Seeing through the haze
You can’t have a good sunset at the beach without clouds. Fortunately for sunset lovers, coasts are among the world’s most prolific cloud generators. Any SoCal locals who are familiar with our “June Gloom” know this. While clouds make great sunsets, they are also problematic for ocean measurements. Electro-optical (EO) and infrared (IR) wavelengths can’t penetrate clouds. That means clouds block remote measurements for a number of high value parameters including sea surface temperature, as well as optical data used to map algal blooms and track the movements of life over vast areas.
Why do so many clouds form over our coasts? The answer lies in the phenomenon of frictional coastal convergence. Over land, air tends to move more slowly. This is because the surfaces of continents are a lot rougher than the ocean’s surface. As air moves inland, fast moving air from the relatively slick ocean meets air that is moving more slowly over land. Moisture collects at the coasts and some of the air is forced to rise. The rising, moist air produces clouds. This is why coasts – more than most places on Earth – are blanketed by frequent cloud cover.
Because EO/IR wavelengths can’t penetrate clouds, it means that clouds block remote measurements for a number of high value parameters including sea surface temperature, and optical data used to map algal blooms and track the movements of life over vast areas. Supporting these remote datasets when the weather blocks conventional measurements is why we’re building persistent sensor platforms. It’s also why we’re starting our first deployments near the coasts. By deploying Kelp Smart Buoys (KSB’s) along the coast, we ensure that accurate measurements are delivered regardless of cloud cover, or proximity to shore.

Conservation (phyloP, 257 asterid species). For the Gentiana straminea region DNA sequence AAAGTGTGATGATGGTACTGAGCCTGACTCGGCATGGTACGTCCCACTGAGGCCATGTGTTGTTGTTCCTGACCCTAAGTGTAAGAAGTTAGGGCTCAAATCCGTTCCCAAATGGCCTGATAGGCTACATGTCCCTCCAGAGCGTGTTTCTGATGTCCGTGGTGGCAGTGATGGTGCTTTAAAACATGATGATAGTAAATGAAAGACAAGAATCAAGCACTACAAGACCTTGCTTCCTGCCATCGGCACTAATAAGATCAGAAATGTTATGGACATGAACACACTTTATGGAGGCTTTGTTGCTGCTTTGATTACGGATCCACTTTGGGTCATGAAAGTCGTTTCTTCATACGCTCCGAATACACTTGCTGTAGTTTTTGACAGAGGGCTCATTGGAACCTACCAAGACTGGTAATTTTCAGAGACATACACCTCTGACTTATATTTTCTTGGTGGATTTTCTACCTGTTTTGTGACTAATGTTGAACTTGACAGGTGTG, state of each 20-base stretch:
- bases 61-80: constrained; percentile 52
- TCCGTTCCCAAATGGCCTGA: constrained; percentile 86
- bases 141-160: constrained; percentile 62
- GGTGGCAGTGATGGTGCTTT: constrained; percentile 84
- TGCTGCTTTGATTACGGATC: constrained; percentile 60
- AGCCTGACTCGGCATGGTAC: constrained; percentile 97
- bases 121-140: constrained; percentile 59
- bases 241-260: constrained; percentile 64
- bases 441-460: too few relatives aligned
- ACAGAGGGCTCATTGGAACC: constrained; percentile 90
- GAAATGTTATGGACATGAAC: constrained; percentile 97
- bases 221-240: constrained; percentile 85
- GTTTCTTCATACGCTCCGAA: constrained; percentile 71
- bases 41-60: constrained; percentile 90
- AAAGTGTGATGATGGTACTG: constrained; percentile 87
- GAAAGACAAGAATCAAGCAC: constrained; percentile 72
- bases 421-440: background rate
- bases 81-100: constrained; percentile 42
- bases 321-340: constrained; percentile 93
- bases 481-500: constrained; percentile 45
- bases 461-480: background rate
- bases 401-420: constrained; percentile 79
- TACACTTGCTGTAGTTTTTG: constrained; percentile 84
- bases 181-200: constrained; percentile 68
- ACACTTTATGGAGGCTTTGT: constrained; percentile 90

For an example of this, check out the KSB dashboard (above) with a real time SST feed. This KSB unit is moored in a coastal lagoon in Carlsbad. Coastal lagoons are among the most challenging environments to measure remotely, because they’re frequently cloaked in cloud cover. What’s more is that they’re too close to shore for many satellite-based sensors to resolve the difference between water and land. As a result, even in ideal, cloudless conditions, measurements like SST can appear “smudged” without any ground truth.
If you need to collect or ground truth measurements that are limited by cloud cover – like sea surface temperature, or chlorophyll concentrations – let us help you! We have the gear and infrastructure to generate real time data feeds from any point on the Earth’s surface, regardless of the weather above.
Contact us at: firstname.lastname@example.org OR (949) 273 9723